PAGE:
By doing so, however, Google has taken away the pay-for-performance nature of stock option grants, they say.
Under the transferable stock option program, which Google announced Tuesday, December 12, employees can sell their options once they vest. Through a partnership with Morgan Stanley, Google has set up an online auction marketplace whereby financial institutions can bid for employees’ options.
The new options have a 10-year life span and the same vesting schedule as existing options, with some vesting after a year and all vesting within four years. The program is not available to executives.
“In addition to increasing the value of every option employees receive, the TSO program makes the value of their options much more tangible,” the Mountain View, California-based company said in a statement on its official blog (googleblog.blogspot.com). “By showing employees what financial institutions are willing to pay for their options, it is made clear that the value of their options is greater than just the intrinsic value.”
Given the value of Google’s stock, which closed at $482.12 per share Thursday, December 14, it might be hard for employees to appreciate the value of their options—particularly prospective employees who can’t fathom that the price could continue to go up, says Mark Reilly, a compensation consultant.
The new program addresses that issue. But at the same time, by giving employees the ability to sell their options so soon the company is no longer aligning the options with company performance, says Russell Miller, practice leader at Korn/Ferry Executive Compensation Advisors.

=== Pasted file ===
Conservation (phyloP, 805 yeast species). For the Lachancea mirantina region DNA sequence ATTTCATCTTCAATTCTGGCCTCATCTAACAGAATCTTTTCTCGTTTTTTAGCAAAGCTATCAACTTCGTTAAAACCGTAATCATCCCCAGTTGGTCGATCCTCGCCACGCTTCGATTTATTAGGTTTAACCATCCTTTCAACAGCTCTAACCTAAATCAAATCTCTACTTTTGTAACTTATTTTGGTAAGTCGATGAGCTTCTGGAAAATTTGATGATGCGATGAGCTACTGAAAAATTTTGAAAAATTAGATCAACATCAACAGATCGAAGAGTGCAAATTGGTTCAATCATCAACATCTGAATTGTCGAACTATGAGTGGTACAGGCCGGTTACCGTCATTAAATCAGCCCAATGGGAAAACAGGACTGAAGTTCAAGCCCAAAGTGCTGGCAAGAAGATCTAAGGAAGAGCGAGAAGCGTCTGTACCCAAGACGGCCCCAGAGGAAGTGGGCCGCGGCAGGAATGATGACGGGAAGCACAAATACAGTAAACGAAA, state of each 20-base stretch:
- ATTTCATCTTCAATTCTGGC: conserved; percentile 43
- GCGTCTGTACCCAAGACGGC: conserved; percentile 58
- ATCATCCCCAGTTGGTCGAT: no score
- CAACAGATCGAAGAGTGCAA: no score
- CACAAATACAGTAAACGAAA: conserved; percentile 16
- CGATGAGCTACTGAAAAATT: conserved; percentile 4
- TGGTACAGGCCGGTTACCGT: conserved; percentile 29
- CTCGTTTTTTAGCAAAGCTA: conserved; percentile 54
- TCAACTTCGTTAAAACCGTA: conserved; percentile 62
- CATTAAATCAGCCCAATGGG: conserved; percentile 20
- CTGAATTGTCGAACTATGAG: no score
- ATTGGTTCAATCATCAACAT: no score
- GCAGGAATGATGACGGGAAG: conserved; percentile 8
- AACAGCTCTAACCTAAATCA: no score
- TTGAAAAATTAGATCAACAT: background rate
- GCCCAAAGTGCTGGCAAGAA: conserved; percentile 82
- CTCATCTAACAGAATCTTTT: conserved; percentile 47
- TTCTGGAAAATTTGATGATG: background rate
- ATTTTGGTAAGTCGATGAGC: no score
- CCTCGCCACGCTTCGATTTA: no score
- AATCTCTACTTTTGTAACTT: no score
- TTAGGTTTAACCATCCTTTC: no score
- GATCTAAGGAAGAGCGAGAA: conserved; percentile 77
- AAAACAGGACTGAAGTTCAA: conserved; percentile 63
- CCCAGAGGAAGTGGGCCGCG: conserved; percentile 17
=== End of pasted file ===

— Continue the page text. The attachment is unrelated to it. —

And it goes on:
With traditional options, an employee loses money if the value of the stock decreases. But with the transferable stock options, the stock could remain flat or fall and the employee will still get the value of the grant.
“That’s the tradeoff,” he says. “The new program enhances employees’ perceived value of their options at the time they are granted, but diminished the pay-for-performance orientation of the grant.”
The new program also weakens the ownership culture that has defined Google, Reilly says.
“This doesn’t encourage employees to be partners in the business; it encourages them to cash out,” he says. “If they were going to do that, they could have just offered a bonus program.”
But stock options are too core to Google’s industry, and besides, creating a completely new stock option program for employees is “much cooler” than just offering a long-term incentive program or restricted stock, says Bill Coleman, president of Salary.com.
“It’s a trademark Google move,” he says. “They are saying, ‘We aren’t going to do what everyone else is doing. We are going the think through this and come up with something clever and creative.’ ”
Now that Google has made the move, it will be something that all technology companies will look at but only a few will be able to do, experts say. For one, the administrative costs to create such a program are high, Meltzer says. It also takes a special kind of company to attract financial institutions to want to engage in something like this, he says.
“This kind of program isn’t going to be available to everyone,” Meltzer says.